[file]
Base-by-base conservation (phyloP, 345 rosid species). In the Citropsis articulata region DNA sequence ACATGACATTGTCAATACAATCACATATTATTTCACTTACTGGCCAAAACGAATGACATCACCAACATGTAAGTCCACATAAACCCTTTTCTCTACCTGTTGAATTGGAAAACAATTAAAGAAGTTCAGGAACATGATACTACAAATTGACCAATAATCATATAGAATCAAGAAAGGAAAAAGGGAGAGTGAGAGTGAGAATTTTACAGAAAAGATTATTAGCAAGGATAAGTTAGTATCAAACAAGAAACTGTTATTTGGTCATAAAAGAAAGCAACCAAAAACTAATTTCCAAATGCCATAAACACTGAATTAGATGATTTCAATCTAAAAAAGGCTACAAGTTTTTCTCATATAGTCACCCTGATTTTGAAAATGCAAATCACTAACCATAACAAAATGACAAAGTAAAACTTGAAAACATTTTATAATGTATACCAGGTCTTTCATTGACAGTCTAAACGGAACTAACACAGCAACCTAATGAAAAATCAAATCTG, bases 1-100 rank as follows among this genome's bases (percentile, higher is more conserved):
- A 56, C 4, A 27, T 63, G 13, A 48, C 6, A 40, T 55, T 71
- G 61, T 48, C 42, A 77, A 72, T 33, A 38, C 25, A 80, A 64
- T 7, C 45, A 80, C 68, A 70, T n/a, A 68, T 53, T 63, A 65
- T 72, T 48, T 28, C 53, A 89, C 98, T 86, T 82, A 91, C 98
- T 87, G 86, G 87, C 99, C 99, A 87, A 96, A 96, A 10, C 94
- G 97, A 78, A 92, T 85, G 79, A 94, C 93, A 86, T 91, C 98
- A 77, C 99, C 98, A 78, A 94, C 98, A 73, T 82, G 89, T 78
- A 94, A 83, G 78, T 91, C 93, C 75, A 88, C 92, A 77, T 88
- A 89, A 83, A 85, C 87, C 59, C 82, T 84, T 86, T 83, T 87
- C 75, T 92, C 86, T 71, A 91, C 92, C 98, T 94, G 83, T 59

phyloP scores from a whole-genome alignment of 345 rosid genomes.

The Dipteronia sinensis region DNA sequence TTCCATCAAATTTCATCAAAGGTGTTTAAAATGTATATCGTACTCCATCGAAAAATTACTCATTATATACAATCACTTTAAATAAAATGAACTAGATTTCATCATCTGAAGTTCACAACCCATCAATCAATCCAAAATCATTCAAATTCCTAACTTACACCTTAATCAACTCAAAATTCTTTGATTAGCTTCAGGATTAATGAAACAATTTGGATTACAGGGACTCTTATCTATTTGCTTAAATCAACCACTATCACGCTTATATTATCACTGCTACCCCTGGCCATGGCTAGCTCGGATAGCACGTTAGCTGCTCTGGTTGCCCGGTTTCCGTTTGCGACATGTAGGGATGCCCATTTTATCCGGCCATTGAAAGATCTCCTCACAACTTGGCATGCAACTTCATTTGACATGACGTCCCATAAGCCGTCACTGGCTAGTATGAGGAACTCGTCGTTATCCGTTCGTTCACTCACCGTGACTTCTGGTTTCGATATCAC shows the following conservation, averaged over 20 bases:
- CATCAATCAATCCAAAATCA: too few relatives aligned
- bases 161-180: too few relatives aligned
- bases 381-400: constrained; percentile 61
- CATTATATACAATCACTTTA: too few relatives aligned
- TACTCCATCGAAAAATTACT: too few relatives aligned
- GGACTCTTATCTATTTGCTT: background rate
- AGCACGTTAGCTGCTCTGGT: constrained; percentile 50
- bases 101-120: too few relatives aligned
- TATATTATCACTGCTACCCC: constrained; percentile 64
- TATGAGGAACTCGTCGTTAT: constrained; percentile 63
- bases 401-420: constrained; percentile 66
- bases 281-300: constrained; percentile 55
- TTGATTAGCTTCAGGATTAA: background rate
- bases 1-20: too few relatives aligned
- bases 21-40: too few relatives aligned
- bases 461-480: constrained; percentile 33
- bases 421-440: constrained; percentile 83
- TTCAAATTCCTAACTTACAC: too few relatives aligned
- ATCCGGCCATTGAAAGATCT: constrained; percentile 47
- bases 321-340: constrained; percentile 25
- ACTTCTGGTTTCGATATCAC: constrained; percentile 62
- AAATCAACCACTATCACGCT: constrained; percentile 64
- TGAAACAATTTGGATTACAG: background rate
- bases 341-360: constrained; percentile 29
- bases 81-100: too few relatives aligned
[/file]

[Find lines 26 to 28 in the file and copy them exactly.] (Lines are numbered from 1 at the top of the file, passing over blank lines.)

- TTGATTAGCTTCAGGATTAA: background rate
- bases 1-20: too few relatives aligned
- bases 21-40: too few relatives aligned